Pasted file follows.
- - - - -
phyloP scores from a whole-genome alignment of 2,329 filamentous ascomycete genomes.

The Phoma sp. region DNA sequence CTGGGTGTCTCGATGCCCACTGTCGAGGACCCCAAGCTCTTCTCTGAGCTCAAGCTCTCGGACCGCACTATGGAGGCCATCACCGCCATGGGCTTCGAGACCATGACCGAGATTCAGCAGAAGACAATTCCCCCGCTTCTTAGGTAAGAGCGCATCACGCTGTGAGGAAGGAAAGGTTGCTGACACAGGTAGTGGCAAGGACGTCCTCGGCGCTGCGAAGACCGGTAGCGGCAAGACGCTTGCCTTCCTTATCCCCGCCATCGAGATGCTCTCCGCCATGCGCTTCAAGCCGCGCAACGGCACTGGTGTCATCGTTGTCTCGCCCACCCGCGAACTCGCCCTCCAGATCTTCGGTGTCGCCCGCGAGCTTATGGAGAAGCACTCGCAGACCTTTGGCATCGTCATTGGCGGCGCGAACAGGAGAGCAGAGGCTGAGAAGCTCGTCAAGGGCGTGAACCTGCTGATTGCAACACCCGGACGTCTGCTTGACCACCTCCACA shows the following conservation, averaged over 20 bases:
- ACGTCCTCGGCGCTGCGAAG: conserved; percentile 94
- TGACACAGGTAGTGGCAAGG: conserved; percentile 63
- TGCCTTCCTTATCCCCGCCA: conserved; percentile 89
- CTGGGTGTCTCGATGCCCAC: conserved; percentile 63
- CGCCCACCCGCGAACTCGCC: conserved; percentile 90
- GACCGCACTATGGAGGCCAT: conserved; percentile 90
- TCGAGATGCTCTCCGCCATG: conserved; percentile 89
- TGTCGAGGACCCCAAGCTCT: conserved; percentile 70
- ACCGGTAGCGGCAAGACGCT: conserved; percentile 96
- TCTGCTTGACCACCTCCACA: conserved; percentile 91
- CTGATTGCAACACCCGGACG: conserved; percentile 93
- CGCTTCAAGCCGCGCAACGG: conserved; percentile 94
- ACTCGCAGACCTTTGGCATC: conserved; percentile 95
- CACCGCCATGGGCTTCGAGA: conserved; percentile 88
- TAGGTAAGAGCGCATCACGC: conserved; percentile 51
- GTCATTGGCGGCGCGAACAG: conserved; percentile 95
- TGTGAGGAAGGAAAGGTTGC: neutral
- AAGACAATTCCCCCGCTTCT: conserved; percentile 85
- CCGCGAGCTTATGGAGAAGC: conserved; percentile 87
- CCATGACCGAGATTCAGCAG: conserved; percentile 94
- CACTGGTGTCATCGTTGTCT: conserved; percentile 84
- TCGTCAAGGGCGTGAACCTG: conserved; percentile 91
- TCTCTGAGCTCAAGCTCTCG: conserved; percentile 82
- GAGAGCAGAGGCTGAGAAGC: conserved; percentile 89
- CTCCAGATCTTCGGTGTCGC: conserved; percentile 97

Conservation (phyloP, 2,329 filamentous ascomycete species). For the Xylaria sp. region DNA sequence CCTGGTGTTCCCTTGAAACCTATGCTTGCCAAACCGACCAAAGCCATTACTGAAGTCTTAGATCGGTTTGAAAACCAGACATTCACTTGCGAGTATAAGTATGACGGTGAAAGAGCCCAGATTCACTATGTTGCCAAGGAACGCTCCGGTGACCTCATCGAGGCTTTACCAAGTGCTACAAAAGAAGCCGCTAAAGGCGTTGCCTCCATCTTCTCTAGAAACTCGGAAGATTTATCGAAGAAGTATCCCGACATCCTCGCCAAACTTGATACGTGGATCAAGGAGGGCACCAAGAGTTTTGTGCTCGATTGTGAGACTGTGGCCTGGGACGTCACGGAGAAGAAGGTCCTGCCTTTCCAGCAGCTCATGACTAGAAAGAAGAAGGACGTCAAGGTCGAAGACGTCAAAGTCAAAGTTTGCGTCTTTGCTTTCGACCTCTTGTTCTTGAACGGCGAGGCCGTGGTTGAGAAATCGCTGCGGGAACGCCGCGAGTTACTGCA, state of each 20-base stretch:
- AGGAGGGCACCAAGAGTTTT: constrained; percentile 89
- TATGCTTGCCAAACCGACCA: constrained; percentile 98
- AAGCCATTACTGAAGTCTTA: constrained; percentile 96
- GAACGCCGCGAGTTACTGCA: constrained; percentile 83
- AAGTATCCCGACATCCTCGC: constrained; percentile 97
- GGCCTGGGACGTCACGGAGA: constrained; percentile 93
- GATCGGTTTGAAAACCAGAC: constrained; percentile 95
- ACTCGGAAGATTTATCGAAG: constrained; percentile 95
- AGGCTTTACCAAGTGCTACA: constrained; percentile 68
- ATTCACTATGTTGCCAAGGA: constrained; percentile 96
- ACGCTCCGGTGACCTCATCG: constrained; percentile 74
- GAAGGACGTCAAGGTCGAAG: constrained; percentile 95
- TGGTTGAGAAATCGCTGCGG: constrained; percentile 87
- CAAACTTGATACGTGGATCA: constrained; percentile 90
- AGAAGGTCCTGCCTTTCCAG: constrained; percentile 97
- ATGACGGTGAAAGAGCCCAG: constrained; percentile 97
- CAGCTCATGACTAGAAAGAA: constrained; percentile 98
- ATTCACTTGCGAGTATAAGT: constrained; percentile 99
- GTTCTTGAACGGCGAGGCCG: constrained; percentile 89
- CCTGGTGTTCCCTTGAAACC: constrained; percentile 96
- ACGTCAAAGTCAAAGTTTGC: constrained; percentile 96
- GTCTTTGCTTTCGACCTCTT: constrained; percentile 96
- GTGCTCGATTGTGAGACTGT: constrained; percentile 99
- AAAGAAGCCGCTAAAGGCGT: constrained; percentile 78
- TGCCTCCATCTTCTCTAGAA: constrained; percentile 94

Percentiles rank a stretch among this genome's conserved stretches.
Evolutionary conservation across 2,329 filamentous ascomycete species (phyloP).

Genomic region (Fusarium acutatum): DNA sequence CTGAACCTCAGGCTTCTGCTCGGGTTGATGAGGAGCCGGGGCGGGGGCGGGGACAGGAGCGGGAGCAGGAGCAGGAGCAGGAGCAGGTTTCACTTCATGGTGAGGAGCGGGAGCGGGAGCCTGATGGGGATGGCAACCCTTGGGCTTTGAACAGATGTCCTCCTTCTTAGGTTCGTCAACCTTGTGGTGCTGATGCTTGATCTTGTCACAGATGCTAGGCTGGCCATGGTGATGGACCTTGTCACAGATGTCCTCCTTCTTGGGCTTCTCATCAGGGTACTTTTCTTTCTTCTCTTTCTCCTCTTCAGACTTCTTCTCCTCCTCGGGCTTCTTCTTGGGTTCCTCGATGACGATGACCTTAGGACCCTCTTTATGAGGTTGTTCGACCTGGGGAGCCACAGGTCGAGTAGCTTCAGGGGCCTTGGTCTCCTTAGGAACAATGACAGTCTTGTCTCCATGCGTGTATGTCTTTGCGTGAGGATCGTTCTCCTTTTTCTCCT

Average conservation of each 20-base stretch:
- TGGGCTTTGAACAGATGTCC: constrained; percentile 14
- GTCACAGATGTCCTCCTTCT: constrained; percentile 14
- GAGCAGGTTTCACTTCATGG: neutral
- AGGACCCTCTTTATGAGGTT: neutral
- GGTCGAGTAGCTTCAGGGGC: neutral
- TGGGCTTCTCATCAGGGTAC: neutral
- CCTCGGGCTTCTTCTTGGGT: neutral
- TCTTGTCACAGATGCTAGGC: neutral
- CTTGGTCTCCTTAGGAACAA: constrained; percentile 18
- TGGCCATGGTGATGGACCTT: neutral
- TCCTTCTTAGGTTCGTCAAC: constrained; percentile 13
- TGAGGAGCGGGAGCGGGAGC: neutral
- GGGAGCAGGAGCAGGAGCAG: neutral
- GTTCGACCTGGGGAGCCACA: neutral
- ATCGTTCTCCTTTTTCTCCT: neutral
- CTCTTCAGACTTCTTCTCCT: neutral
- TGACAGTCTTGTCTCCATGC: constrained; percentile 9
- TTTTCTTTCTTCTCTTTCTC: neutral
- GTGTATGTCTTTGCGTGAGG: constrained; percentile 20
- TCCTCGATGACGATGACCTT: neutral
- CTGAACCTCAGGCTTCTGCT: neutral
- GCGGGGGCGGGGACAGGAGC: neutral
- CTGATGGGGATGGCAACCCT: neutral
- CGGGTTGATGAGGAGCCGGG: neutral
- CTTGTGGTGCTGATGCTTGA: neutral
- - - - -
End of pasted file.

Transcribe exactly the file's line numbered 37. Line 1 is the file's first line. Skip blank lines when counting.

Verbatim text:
- AGGCTTTACCAAGTGCTACA: constrained; percentile 68